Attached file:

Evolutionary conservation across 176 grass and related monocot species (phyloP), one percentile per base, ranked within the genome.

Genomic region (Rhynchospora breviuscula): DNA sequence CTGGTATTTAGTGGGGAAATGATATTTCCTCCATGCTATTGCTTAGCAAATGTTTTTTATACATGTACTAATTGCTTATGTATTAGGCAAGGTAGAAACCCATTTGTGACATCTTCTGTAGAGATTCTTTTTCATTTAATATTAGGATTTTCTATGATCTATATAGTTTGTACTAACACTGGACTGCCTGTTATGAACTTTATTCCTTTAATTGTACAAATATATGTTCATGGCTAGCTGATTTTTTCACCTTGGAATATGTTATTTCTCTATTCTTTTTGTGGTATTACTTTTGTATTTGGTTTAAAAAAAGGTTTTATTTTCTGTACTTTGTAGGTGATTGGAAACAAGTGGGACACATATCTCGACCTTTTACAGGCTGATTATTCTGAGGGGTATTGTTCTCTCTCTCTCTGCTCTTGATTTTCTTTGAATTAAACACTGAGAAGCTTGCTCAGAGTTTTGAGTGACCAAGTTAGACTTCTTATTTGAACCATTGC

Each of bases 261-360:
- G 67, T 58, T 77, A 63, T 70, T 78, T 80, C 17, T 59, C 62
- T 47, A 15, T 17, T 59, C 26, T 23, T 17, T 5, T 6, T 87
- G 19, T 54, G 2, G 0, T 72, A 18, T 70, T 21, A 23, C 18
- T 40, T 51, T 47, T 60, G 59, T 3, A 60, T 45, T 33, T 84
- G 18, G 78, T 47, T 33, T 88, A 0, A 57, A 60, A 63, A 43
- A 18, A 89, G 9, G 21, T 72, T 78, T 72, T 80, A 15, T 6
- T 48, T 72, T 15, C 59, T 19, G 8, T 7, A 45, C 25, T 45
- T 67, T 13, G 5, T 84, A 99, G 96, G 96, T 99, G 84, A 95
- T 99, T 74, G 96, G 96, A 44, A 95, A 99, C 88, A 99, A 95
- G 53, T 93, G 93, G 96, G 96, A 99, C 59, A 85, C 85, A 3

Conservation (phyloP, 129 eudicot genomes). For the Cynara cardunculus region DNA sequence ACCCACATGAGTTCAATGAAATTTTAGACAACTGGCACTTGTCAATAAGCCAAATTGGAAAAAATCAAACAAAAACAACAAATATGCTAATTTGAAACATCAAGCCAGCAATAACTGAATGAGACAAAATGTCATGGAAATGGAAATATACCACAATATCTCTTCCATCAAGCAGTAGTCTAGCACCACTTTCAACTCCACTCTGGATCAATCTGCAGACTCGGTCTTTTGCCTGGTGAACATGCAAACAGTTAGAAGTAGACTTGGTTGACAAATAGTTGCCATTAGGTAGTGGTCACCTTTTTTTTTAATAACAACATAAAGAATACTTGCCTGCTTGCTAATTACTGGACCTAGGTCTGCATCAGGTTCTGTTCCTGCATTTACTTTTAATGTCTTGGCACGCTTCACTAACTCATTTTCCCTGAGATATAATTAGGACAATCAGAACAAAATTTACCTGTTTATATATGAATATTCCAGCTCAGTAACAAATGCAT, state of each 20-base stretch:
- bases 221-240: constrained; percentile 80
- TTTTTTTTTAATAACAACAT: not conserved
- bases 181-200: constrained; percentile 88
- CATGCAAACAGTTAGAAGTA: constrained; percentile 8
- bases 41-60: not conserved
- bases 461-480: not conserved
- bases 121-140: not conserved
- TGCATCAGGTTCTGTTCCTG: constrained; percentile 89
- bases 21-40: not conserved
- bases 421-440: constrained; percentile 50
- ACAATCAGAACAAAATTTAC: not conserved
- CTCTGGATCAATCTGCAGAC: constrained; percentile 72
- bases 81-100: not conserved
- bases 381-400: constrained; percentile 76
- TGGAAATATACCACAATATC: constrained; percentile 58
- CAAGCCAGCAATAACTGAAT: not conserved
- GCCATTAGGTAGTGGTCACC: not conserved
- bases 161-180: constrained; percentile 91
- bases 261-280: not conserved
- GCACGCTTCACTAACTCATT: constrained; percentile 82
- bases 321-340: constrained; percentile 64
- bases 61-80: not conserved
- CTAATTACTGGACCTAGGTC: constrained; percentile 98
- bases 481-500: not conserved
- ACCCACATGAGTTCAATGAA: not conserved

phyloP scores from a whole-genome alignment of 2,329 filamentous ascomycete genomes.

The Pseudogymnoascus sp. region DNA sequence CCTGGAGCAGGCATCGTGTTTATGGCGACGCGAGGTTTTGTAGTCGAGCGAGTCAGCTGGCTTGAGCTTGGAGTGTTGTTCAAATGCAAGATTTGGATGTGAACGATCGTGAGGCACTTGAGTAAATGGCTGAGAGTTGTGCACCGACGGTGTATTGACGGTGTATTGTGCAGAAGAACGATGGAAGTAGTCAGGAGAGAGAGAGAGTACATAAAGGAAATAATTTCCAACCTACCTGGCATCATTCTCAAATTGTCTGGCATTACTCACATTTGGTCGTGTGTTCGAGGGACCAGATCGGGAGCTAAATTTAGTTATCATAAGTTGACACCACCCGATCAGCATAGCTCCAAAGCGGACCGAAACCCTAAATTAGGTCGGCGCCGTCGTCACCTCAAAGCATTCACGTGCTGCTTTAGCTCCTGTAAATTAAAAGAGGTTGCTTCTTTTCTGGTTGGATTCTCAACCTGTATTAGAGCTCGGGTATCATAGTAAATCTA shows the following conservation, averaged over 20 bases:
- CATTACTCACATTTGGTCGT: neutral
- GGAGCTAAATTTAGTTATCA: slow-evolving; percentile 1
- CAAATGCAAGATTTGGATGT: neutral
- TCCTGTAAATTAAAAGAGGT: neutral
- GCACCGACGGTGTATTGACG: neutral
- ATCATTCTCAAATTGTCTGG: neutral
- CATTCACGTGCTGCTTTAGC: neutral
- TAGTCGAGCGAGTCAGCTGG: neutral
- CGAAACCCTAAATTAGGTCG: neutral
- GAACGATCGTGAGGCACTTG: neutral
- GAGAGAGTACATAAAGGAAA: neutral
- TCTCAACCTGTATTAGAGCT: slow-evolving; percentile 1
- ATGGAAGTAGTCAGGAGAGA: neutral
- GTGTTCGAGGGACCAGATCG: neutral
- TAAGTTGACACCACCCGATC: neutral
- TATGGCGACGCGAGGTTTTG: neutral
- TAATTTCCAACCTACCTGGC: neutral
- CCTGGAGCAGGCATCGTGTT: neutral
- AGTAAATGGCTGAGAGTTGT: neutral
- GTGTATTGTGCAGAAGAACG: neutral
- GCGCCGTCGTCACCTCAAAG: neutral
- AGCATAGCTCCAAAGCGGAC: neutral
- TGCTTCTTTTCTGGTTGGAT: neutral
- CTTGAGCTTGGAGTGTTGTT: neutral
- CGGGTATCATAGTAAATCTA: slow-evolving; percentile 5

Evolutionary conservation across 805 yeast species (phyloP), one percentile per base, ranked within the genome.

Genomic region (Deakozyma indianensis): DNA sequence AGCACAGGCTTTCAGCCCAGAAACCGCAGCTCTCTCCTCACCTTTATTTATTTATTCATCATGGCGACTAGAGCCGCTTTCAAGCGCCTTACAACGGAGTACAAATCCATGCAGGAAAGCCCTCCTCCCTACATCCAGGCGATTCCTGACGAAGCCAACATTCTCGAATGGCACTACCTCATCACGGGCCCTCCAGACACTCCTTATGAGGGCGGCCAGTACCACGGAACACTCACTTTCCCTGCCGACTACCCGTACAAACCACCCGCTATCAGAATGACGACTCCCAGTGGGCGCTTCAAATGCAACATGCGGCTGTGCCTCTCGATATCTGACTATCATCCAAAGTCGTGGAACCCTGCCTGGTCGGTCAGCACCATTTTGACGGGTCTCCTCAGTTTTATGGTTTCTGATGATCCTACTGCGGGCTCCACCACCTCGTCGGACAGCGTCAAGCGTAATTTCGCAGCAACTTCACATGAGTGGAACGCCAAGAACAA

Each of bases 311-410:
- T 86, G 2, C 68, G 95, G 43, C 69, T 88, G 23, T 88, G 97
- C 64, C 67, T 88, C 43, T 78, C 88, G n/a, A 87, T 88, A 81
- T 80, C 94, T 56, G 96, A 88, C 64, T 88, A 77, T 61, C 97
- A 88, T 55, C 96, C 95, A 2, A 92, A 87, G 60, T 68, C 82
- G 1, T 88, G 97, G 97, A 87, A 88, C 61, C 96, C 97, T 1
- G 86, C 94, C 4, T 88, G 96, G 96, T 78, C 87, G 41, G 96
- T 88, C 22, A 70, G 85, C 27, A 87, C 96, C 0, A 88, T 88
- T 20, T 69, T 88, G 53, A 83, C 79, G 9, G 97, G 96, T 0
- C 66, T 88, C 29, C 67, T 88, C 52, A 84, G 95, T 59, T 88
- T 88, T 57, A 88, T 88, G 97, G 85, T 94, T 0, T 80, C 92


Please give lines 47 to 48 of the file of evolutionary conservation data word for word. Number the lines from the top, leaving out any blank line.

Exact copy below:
- ATCATTCTCAAATTGTCTGG: neutral
- CATTCACGTGCTGCTTTAGC: neutral